Deep Sclerectomy with Low-Tension Sutures versus Tight-Tension Sutures without Space-Maintaining Implant in Controlling Intraocular Pressures
Purpose: To compare the IOP lowering effect and post-operative complications of low tension sutures versus tight tension sutures in deep sclerectomy.
Study Design: Quasi experimental study.
Place and Duration of Study:
Methods: Twenty seven eyes undergoing deep sclerectomy operation with normal strength sutures (TS) were compared with 21 eyes undergoing a modified technique in which low tension sutureswere tied to only approximate anatomy (LS). Both sets of patients were operated on by the same experienced surgeon with similar technique except for the tensile strength of suture; same antimetabolite in similar concentration was used with identical pre and post-operative care. Outcome measures were post-operative intraocular pressure, number of medications needed and complications.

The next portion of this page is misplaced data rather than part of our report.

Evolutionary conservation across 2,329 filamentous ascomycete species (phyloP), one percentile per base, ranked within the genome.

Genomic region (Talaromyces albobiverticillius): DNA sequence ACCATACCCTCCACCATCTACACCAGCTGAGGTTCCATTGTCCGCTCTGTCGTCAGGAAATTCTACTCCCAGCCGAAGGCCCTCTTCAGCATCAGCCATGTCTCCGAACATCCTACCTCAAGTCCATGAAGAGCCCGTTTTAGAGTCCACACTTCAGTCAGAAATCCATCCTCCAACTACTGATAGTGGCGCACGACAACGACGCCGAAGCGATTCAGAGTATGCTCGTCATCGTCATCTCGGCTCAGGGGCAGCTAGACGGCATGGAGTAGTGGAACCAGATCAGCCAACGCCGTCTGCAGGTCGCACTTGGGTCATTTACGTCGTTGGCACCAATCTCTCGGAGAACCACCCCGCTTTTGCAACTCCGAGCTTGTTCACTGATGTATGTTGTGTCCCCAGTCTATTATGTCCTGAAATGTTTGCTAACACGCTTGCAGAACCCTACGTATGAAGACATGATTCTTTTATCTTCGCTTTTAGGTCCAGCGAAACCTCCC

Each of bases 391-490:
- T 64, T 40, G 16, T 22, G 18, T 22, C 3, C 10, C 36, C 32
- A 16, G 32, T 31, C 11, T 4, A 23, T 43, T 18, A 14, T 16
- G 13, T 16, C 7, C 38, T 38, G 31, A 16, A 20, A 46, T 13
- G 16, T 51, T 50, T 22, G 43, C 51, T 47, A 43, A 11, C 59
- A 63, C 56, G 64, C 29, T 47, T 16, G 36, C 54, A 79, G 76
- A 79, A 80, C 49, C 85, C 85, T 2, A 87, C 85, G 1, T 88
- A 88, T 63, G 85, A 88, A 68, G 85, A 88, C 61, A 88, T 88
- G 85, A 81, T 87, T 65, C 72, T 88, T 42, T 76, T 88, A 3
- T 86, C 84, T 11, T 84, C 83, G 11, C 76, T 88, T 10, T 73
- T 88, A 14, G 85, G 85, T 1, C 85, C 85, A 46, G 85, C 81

Results: IOP decreased significantly in both groups, in TS group by 12.6 mm Hg (p < 0.001) and in the LS groups by 18.9mm Hg (p < 0.001). Greater IOP drop was seen in LS group versus TS group (p = 0.046). In LS group number of eye drops required post operatively were significantly less than TS group (p = 0.007). After follow up only one patient in the loose suture group still required IOP-lowering medication. There were minimal complications in both groups, 1 patient in the LS group and 7 in TS group required a YAG Goniotomy.
Conclusion: Using low tension sutures in deep sclerectomy increases the IOP lowering effect of the surgery and reduces the number of medications the patient requires post operatively.
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